Here’s a case of either extreme Israeli chutzpah or a prime example of how we get things done and aren’t stymied by details, class, or obstacles.
Nimrod and Sharon are two young Israelis who met on Facebook and are getting married on Purim day, March 17 at the Tel Aviv Port. Since they credit Facebook with the ‘matchmaking,’ they decided to invite the site’s founder Mark Zuckerberg to the wedding. And they recorded a YouTube invite for the celebrated tycoon.
You’ve gotta love Sharon and Nimrod’s gumption and their humor as well. “If money is an issue, we’ll pay for the ticket” is the kicker that brightens up the clip and just might get Zuckerberg to accept. Who knows? Maybe he’ll find the match of his own at Sharon and Nimrod’s wedding.
Filed under: Entertainment, General, Israeliness, Life, Movies, Pop Culture, tv
After a long ‘discussion’ of comments about whether people would or wouldn’t be interested in bumping into Tom (too nuts as a Scientologist), Denzel (liked by all) or Ryan (most couldn’t decide whether it was Ryan Gosling or Ryan Seacrest), it was added that the wedding they were attending was that of Ben Silverman, former co-chairman of NBC Entertainment and an Emmy-winning executive producer of shows such as The Office, Ugly Betty and The Biggest Loser.
So it seems that Silverman was marrying his longtime girlfriend, Jennifer Cuoco, in a destination wedding in the holy land. They got engaged last year on a golf course, and for whatever reason, decided to get married here. I’m thinking that it had to be a good party, given that this is a guy who once partied with caged lions. He’s also the one who’s been gently mocked on “30 Rock” as the character Devon Banks, an amusingly slimy NBC executive played by Will Arnett.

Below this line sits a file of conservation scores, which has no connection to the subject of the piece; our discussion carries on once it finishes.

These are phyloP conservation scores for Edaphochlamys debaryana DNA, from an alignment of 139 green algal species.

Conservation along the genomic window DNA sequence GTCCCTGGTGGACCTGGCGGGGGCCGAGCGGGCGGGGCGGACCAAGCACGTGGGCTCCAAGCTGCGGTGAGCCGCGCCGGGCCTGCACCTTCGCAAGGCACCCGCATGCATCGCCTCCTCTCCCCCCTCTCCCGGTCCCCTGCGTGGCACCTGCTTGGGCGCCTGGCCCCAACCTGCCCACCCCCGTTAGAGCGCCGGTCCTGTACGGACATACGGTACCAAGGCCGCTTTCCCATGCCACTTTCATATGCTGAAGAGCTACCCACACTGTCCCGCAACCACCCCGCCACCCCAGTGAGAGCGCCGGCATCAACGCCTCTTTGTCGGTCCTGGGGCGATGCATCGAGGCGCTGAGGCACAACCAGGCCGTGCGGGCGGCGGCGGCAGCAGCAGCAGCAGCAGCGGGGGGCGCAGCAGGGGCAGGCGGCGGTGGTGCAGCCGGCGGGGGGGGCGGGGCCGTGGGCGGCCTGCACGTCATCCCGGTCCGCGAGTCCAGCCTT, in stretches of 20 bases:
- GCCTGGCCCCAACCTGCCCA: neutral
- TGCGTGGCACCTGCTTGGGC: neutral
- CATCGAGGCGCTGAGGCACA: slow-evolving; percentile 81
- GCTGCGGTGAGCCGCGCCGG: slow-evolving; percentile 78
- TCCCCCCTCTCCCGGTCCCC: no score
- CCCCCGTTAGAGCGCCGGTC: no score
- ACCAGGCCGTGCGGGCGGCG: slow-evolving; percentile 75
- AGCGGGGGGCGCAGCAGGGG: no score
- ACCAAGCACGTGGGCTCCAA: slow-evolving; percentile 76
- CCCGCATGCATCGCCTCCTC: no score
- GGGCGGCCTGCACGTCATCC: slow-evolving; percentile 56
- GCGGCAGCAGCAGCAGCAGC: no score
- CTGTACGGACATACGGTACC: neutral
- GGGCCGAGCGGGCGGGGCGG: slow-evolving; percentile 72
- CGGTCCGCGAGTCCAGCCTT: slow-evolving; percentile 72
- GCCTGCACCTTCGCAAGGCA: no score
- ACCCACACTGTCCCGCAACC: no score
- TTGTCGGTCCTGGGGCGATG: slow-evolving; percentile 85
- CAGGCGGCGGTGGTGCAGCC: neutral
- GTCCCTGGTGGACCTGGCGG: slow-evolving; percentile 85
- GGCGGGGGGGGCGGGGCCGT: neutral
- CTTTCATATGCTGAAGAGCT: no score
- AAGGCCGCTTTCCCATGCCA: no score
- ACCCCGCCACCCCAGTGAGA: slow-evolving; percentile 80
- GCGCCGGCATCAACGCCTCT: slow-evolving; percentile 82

Well, mazal tov to Ben and Jennifer. May you live happily ever after.
The All Facebook blog this week reported that the Israeli army is now monitoring the Facebook profiles of young female citizens in order to catch those who have falsely declared themselves “religious.” Such a declaration results in an exemption from the draft, usually to perform national service.
According to the article, Brid-Gen Amir Rogovsky says the IDF has already found 1,000 Israeli women in violation of the law and brought them back to serve. The women cited by Rogovsky, I must admit, were not particularly clever.
One uploaded a photo in which she was holding a menu from a non-kosher restaurant. Another logged onto Facebook on Shabbat. And, of course there were various poses posted of would-be draft dodgers in revealing clothing, not in keeping with a formal statement of a “religious” lifestyle.
The phenomenon of checking Facebook to determine what you’re getting into is not limited to the Israeli army. Employers now regularly scope out the social media presence of potential employees. A shot of a candidate for vice president of business development swigging from a keg in a strip club might sink a promising career.
The issue of faking religiosity is one that has recently come up in our household. A family friend who is not religious is planning to make her declaration…then skip out of the country entirely, avoiding even volunteer work. Needless to say, my army son and pre-army daughter do not approve.
While it might sound boring to have the job of reading Facebook profiles all day long, the IDF has some more proactive tricks in place. They occasionally create Facebook “events” that take place on Friday nights. If a woman being tracked marks that she will be “attending,” she’ll be getting an invitation of a very different kind.